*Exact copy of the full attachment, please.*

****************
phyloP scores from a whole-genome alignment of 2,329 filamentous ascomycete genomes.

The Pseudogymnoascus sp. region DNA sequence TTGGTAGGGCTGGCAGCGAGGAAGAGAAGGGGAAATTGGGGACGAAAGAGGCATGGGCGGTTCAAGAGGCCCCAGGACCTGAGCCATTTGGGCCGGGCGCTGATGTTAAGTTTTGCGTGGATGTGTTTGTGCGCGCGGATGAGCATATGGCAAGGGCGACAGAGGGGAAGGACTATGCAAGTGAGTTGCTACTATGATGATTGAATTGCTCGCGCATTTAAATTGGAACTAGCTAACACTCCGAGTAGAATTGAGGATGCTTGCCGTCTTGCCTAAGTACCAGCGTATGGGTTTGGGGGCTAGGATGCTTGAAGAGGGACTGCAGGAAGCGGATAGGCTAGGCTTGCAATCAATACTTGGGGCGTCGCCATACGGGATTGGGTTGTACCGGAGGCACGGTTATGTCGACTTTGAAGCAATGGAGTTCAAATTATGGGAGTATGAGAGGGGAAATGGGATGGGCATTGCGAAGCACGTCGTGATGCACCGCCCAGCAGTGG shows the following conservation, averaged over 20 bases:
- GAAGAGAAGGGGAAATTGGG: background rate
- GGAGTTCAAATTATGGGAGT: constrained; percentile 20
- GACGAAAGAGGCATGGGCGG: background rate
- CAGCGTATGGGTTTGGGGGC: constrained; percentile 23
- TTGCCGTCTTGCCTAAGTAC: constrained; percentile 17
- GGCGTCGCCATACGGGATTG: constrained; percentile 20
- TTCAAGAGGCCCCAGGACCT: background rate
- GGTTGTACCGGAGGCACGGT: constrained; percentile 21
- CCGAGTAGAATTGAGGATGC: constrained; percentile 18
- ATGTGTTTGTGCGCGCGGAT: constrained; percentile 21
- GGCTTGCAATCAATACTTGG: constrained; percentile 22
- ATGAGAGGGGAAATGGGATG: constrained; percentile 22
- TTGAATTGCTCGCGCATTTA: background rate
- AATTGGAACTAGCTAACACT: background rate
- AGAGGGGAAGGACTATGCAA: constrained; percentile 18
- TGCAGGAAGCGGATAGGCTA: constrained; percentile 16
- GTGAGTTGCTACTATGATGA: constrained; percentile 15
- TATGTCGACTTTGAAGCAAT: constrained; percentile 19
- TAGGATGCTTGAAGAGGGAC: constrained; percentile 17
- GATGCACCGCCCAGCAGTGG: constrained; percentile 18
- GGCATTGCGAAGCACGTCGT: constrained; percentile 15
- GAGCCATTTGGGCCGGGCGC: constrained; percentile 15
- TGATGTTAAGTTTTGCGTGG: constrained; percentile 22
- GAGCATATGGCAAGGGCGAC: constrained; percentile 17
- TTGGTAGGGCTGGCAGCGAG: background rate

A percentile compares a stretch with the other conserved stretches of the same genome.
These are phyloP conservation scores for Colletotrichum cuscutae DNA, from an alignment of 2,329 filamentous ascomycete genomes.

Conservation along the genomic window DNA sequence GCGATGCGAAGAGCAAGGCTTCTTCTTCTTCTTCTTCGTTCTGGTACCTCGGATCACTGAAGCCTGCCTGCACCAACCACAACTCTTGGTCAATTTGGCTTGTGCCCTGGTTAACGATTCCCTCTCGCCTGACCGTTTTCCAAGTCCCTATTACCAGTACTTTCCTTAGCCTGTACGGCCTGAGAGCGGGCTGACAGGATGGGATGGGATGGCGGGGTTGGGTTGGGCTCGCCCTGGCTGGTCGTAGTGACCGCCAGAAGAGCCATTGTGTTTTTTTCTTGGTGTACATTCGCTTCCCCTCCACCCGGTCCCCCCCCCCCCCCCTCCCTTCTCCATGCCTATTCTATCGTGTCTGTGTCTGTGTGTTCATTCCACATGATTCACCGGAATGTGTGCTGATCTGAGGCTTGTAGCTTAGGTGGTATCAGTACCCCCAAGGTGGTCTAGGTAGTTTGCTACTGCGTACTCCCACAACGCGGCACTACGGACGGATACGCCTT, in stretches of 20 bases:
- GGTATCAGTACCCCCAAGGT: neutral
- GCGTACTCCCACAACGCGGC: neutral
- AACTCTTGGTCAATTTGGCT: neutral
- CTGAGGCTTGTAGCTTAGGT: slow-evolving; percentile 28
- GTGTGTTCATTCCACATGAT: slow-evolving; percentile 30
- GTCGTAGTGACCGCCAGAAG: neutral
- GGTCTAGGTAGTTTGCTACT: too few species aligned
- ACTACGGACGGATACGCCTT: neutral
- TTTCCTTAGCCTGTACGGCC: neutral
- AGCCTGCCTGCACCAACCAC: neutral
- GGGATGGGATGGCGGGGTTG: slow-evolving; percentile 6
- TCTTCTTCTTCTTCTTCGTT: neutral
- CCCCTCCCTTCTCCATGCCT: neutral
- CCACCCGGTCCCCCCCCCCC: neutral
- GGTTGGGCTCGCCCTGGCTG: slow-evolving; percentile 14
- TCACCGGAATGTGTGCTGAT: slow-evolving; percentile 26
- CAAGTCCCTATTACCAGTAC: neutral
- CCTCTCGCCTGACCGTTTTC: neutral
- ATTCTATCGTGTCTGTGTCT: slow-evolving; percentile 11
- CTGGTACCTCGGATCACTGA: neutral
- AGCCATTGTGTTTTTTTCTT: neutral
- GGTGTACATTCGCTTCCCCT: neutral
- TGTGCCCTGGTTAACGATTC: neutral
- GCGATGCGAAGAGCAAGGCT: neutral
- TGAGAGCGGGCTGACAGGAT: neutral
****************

phyloP scores from a whole-genome alignment of 2,329 filamentous ascomycete genomes.

The Pseudogymnoascus sp. region DNA sequence TTGGTAGGGCTGGCAGCGAGGAAGAGAAGGGGAAATTGGGGACGAAAGAGGCATGGGCGGTTCAAGAGGCCCCAGGACCTGAGCCATTTGGGCCGGGCGCTGATGTTAAGTTTTGCGTGGATGTGTTTGTGCGCGCGGATGAGCATATGGCAAGGGCGACAGAGGGGAAGGACTATGCAAGTGAGTTGCTACTATGATGATTGAATTGCTCGCGCATTTAAATTGGAACTAGCTAACACTCCGAGTAGAATTGAGGATGCTTGCCGTCTTGCCTAAGTACCAGCGTATGGGTTTGGGGGCTAGGATGCTTGAAGAGGGACTGCAGGAAGCGGATAGGCTAGGCTTGCAATCAATACTTGGGGCGTCGCCATACGGGATTGGGTTGTACCGGAGGCACGGTTATGTCGACTTTGAAGCAATGGAGTTCAAATTATGGGAGTATGAGAGGGGAAATGGGATGGGCATTGCGAAGCACGTCGTGATGCACCGCCCAGCAGTGG shows the following conservation, averaged over 20 bases:
- GAAGAGAAGGGGAAATTGGG: background rate
- GGAGTTCAAATTATGGGAGT: constrained; percentile 20
- GACGAAAGAGGCATGGGCGG: background rate
- CAGCGTATGGGTTTGGGGGC: constrained; percentile 23
- TTGCCGTCTTGCCTAAGTAC: constrained; percentile 17
- GGCGTCGCCATACGGGATTG: constrained; percentile 20
- TTCAAGAGGCCCCAGGACCT: background rate
- GGTTGTACCGGAGGCACGGT: constrained; percentile 21
- CCGAGTAGAATTGAGGATGC: constrained; percentile 18
- ATGTGTTTGTGCGCGCGGAT: constrained; percentile 21
- GGCTTGCAATCAATACTTGG: constrained; percentile 22
- ATGAGAGGGGAAATGGGATG: constrained; percentile 22
- TTGAATTGCTCGCGCATTTA: background rate
- AATTGGAACTAGCTAACACT: background rate
- AGAGGGGAAGGACTATGCAA: constrained; percentile 18
- TGCAGGAAGCGGATAGGCTA: constrained; percentile 16
- GTGAGTTGCTACTATGATGA: constrained; percentile 15
- TATGTCGACTTTGAAGCAAT: constrained; percentile 19
- TAGGATGCTTGAAGAGGGAC: constrained; percentile 17
- GATGCACCGCCCAGCAGTGG: constrained; percentile 18
- GGCATTGCGAAGCACGTCGT: constrained; percentile 15
- GAGCCATTTGGGCCGGGCGC: constrained; percentile 15
- TGATGTTAAGTTTTGCGTGG: constrained; percentile 22
- GAGCATATGGCAAGGGCGAC: constrained; percentile 17
- TTGGTAGGGCTGGCAGCGAG: background rate

A percentile compares a stretch with the other conserved stretches of the same genome.
These are phyloP conservation scores for Colletotrichum cuscutae DNA, from an alignment of 2,329 filamentous ascomycete genomes.

Conservation along the genomic window DNA sequence GCGATGCGAAGAGCAAGGCTTCTTCTTCTTCTTCTTCGTTCTGGTACCTCGGATCACTGAAGCCTGCCTGCACCAACCACAACTCTTGGTCAATTTGGCTTGTGCCCTGGTTAACGATTCCCTCTCGCCTGACCGTTTTCCAAGTCCCTATTACCAGTACTTTCCTTAGCCTGTACGGCCTGAGAGCGGGCTGACAGGATGGGATGGGATGGCGGGGTTGGGTTGGGCTCGCCCTGGCTGGTCGTAGTGACCGCCAGAAGAGCCATTGTGTTTTTTTCTTGGTGTACATTCGCTTCCCCTCCACCCGGTCCCCCCCCCCCCCCCTCCCTTCTCCATGCCTATTCTATCGTGTCTGTGTCTGTGTGTTCATTCCACATGATTCACCGGAATGTGTGCTGATCTGAGGCTTGTAGCTTAGGTGGTATCAGTACCCCCAAGGTGGTCTAGGTAGTTTGCTACTGCGTACTCCCACAACGCGGCACTACGGACGGATACGCCTT, in stretches of 20 bases:
- GGTATCAGTACCCCCAAGGT: neutral
- GCGTACTCCCACAACGCGGC: neutral
- AACTCTTGGTCAATTTGGCT: neutral
- CTGAGGCTTGTAGCTTAGGT: slow-evolving; percentile 28
- GTGTGTTCATTCCACATGAT: slow-evolving; percentile 30
- GTCGTAGTGACCGCCAGAAG: neutral
- GGTCTAGGTAGTTTGCTACT: too few species aligned
- ACTACGGACGGATACGCCTT: neutral
- TTTCCTTAGCCTGTACGGCC: neutral
- AGCCTGCCTGCACCAACCAC: neutral
- GGGATGGGATGGCGGGGTTG: slow-evolving; percentile 6
- TCTTCTTCTTCTTCTTCGTT: neutral
- CCCCTCCCTTCTCCATGCCT: neutral
- CCACCCGGTCCCCCCCCCCC: neutral
- GGTTGGGCTCGCCCTGGCTG: slow-evolving; percentile 14
- TCACCGGAATGTGTGCTGAT: slow-evolving; percentile 26
- CAAGTCCCTATTACCAGTAC: neutral
- CCTCTCGCCTGACCGTTTTC: neutral
- ATTCTATCGTGTCTGTGTCT: slow-evolving; percentile 11
- CTGGTACCTCGGATCACTGA: neutral
- AGCCATTGTGTTTTTTTCTT: neutral
- GGTGTACATTCGCTTCCCCT: neutral
- TGTGCCCTGGTTAACGATTC: neutral
- GCGATGCGAAGAGCAAGGCT: neutral
- TGAGAGCGGGCTGACAGGAT: neutral